Friday, October 26, 2012

Good Deeds and Worms

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Cognitive dissonance

This is the feeling of uncomfortable tension, which comes from holding two conflicting thoughts in the mind at the same time and it happens to me all the time.  I know what’s right, then I do what’s wrong.  I say one thing, and do another.  I get on a soapbox, and then sneak off the back side when I think no one is looking.  But that’s not what happened this time.  There was no discomfort at all, not even the usual intestinal disorders or voices in my head.

Remember how I said I believed it was good to learn to be simply grateful without needing to pay back?   Well, I simply HAD to give something back to Hope Lodge because I wanted to.

On a weekend home during Paul’s treatment, I dug through my piles of small quilts and came up with several to offer for the corridors of Hope Lodge.  To my surprise, they wanted every single one I brought!  Jammie and Sarah spent a happy hour deciding where to hang them and I took them all home to attach hanging sleeves and make hanging boards.

Delivered a week ago, 14 quilts:


Three more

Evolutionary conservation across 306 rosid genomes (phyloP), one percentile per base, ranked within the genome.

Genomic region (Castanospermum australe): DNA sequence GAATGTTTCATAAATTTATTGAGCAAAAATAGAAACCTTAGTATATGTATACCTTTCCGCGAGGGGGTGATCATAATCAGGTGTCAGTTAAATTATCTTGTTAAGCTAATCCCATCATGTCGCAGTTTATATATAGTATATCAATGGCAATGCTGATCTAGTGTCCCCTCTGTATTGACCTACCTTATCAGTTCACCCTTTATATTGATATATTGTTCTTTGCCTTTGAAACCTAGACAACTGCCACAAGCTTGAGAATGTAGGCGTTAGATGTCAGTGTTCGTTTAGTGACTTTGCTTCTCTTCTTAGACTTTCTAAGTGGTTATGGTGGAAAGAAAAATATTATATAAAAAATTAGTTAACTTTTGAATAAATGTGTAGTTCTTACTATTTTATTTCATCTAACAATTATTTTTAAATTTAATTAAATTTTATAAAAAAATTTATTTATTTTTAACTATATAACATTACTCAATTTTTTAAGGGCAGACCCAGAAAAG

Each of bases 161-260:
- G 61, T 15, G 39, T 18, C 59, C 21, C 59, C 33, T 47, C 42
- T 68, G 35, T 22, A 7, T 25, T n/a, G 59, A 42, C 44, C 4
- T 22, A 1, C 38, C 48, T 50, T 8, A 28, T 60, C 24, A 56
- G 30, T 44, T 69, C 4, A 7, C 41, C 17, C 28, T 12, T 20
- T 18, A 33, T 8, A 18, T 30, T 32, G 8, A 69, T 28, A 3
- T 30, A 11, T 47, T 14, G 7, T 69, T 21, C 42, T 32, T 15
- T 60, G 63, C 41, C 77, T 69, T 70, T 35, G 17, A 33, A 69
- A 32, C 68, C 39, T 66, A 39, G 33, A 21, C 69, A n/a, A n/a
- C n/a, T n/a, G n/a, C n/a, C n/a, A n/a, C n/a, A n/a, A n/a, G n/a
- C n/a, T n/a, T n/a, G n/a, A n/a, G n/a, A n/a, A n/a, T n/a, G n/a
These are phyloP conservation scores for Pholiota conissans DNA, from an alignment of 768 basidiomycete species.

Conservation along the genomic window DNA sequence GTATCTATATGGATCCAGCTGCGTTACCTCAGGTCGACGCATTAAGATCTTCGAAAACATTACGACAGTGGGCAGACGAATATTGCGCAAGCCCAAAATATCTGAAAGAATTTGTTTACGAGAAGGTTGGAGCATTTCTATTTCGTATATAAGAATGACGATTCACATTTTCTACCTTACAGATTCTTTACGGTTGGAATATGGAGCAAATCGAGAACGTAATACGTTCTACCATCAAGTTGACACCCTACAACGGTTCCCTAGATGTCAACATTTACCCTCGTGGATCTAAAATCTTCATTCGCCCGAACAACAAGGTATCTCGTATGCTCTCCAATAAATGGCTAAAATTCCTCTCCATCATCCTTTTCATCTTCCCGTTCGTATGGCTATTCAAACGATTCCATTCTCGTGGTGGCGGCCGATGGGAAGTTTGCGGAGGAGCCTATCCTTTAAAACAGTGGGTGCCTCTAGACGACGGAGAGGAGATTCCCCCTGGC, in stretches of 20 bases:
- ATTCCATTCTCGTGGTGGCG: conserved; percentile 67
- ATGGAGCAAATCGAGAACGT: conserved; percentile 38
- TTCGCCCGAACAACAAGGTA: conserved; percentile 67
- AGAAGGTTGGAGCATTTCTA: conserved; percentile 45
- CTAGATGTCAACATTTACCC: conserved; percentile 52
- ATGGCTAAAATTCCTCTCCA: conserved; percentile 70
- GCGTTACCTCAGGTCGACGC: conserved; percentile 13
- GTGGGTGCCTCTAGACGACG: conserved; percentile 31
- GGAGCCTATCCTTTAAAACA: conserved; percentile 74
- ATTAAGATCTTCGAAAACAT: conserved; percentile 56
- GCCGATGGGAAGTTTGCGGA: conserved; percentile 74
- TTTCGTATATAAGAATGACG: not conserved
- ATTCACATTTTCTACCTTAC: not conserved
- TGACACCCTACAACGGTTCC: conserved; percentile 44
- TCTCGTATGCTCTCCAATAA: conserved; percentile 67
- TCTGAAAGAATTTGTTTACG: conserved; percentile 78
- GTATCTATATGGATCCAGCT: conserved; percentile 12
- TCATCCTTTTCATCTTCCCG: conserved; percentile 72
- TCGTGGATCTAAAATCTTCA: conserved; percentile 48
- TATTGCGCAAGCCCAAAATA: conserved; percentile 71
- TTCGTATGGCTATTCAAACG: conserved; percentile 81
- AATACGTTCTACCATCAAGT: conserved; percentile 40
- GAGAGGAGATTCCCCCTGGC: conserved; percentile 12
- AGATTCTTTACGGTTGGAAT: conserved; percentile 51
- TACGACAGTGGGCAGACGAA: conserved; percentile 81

Zipper inspects the hanging devices

Jammie, Nancy, and Sarah with their favorites, respectively


I’ve been around long enough and done this often enough to begin to see a pattern:  A great idea pops into my head and starts worming around in there until it comes out, by way of my mouth, as a PLAN.  By the time it reaches the ears of others, the idea has become a larger-than-life PLAN, infused with a hidden dream element.  That dream element is part of the problem.  Maybe the line between facts and dreams can be somewhat blurry in my mind when I’m excited?  Or bored?  Or perhaps it’s happening a lot.  You tell me.

Where do worms/ideas come from?  For me, it involves some sort of input… it doesn’t happen in a vacuum.  In my defense, most of my ideas start out innocently enough.  I see a problem, a need, or an opportunity and the worm start to squirm. 

In my group of friends (we fondly call each other “besties”) we have a saying: “I have an idea…”  This usually means the speaker is about to suggest something dumb, poorly thought-out, immoral, or all three.

I get it wrong

My idea for Hope Lodge was only guilty of one of the three above elements:  poorly thought out, owing to insufficient data input.  Not sure who gets the blame for the skimpy input, but it’s possible that, once the worm is turning, the input channel gets clogged with worm castings.

Data input:  each of the 60 guest rooms at Hope Lodge has a big comfy recliner.  You might imagine that a guest who’s pretty sick would spend a lot of time that recliner.  Hope Lodge keeps a protective cover on the headrest, something that can be laundered after each guest checks out.   Oops!  That didn’t sound right in this context.  How about “returns home”?